Michael Hughes

English 101

Prof. Dan White


Camping With Idiots

It must have been six or seven years ago now that would put me at age twelve so that’s about right. It was the trip that heralded the end of my days as a Boy Scout. You have to understand that this wasn’t the only reason to leave the scouts there are numerous other reasons, it’s just that this was the last straw. It was my first year as a Boy Scout, but I knew what to expect because I had come up through the ranks of the Cub Scouts, or that’s what I thought.

It was the first camping trip of the spring and the entire troop was there. So it was about sixty Scouts and five leaders that made their way up into the Blue Ridge Mountains that weekend. We arrived at the campsite early in the evening on a Friday. We ate dinner, set up camp, and got to bed early because the plan was to take a hike all day Saturday. I think this was the one camping trip I managed not to have a large rock under my tent, so I wasn’t too sore when I had to get up at 7:00 am to help fix breakfast. There is something wrong about crawling out of a nice warm sleeping bag into the freezing mountain air, especially at that hour of the morning. I was very tempted to say screw it and go back to bed; however, in about thirty minutes, fifty other boys would be getting up and wanting their food, and you don’t want to have fifty guys mad at you, especially when most of them are bigger than you, much bigger.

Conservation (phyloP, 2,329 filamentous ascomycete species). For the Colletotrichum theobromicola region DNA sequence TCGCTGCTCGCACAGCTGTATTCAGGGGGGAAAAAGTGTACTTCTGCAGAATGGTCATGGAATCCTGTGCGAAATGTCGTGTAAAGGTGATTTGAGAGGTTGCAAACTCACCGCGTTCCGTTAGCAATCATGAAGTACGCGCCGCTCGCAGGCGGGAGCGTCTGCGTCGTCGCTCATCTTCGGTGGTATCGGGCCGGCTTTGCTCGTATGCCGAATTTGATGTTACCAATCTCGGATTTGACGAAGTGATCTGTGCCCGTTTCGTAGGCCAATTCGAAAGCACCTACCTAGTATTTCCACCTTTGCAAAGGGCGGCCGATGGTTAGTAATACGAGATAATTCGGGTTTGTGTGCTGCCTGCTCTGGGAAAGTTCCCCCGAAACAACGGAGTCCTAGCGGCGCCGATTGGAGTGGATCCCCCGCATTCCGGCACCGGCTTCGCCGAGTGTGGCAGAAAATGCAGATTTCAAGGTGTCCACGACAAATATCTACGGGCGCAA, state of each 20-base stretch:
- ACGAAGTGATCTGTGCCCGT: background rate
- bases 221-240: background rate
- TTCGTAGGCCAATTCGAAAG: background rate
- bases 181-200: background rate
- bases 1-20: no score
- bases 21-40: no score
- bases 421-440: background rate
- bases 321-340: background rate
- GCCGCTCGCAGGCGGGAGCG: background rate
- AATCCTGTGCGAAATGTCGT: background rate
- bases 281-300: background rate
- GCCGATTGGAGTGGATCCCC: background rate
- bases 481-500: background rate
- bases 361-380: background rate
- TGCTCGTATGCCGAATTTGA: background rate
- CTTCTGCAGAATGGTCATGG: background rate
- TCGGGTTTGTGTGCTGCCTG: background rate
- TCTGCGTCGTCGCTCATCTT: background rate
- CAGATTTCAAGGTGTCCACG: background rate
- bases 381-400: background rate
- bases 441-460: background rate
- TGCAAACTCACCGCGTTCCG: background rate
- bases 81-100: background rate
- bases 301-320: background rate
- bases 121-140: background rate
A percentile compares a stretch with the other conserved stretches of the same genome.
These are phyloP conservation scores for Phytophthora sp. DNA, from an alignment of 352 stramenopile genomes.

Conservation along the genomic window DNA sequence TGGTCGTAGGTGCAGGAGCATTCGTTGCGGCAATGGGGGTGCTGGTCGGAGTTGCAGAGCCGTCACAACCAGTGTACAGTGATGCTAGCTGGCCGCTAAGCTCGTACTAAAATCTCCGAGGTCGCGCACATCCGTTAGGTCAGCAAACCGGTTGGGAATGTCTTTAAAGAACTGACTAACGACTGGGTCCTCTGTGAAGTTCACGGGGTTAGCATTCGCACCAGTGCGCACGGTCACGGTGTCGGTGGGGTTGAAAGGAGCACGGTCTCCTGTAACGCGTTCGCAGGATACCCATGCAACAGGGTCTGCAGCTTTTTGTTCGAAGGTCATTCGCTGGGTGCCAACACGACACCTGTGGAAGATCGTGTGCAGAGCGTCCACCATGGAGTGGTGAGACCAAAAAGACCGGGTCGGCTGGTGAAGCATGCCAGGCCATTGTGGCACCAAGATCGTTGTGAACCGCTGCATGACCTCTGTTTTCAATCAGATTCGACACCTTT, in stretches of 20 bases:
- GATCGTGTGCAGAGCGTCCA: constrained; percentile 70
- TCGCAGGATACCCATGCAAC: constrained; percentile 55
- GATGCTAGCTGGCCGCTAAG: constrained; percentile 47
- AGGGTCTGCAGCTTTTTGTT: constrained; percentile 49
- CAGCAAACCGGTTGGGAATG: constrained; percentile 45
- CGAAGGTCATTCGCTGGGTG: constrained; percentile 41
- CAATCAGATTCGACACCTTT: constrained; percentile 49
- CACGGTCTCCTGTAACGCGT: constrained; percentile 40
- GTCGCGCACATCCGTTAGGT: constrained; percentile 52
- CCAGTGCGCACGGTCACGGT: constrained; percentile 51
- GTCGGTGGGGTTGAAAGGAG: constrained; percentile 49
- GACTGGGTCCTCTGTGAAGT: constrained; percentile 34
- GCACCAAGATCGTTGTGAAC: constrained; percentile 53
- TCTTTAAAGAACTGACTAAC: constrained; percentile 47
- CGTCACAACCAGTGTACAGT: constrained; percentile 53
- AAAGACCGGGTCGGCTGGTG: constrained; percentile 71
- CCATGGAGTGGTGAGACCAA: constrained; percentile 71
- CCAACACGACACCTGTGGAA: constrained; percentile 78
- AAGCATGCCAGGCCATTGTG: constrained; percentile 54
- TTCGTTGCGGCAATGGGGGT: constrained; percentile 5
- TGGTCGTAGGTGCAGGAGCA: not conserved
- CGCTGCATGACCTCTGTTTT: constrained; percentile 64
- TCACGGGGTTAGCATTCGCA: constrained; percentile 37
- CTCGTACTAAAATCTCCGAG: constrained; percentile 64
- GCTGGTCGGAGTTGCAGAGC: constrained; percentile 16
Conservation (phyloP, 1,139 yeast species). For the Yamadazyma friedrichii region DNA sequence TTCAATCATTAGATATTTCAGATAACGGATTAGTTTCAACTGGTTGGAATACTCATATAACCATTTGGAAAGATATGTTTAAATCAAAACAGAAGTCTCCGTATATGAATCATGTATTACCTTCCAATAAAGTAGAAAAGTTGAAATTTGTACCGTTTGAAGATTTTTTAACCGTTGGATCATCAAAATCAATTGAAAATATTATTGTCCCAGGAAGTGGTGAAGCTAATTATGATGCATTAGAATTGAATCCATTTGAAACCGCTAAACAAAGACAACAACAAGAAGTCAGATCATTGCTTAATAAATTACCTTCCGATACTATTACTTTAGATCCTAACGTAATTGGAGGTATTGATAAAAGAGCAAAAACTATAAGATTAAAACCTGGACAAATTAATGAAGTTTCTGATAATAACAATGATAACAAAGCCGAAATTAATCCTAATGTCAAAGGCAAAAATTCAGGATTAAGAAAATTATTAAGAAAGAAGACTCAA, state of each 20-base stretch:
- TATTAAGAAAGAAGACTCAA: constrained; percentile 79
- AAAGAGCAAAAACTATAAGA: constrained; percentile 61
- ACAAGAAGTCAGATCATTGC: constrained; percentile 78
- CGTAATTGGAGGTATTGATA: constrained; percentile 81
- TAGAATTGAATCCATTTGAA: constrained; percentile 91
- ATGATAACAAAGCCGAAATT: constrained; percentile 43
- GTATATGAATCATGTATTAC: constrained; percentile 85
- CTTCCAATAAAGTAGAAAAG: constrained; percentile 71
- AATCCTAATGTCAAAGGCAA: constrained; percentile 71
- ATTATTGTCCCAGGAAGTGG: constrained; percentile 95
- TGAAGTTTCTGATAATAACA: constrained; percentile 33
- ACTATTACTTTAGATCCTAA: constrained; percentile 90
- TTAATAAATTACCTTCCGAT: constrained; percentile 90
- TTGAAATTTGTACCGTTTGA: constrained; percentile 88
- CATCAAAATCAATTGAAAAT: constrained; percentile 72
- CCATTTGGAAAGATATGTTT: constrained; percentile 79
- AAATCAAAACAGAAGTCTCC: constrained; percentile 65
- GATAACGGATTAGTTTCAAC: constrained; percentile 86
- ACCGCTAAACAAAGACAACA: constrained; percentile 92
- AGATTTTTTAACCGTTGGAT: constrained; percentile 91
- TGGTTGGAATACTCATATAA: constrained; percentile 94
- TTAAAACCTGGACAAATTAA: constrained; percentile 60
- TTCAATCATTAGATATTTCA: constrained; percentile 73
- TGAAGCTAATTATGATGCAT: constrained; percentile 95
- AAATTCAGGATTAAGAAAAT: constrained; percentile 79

After an uneventful breakfast we all packed our backpacks for the day hike. I think for the most part all the packs contained was food and water; no one thought we would need much else. We must have started out around 9:00 or 10:00 on the hike; all through the morning things went great, we hiked through the forests down ravines and back up other ones. It was great, well until I stopped looking at the wonders of nature around me and noticed the sixty other people with me. I have always enjoyed the peace and serenity nature provides; however, it’s hard to find that when there are that many other people around you, especially when half of them show no respect to the wonders around them. Every time we would stop for a short rest, dozens of candy bar wrappers would suddenly appear on the ground and it really ticked me off. I know I should have said something, however, some of those guys were twice my size and were not the type of guys to take any shit from some twelve-year-old kid. Anyway, it was around 11:30 am that we came across a river; everyone was getting tired and hungry by this point and in need of a lunch break. So it was decided that we would cross the river, it was quite shallow and easy to cross, and continue up the river until we found an open area to have lunch in. It was about an hour before we came to a clearing that was deemed good enough for us to have lunch in. Had that clearing been another fifteen to twenty minutes up the river the leaders very well could have had a mutiny on their hands. It was then that the boys began to realize that the hike had not been planed out very well.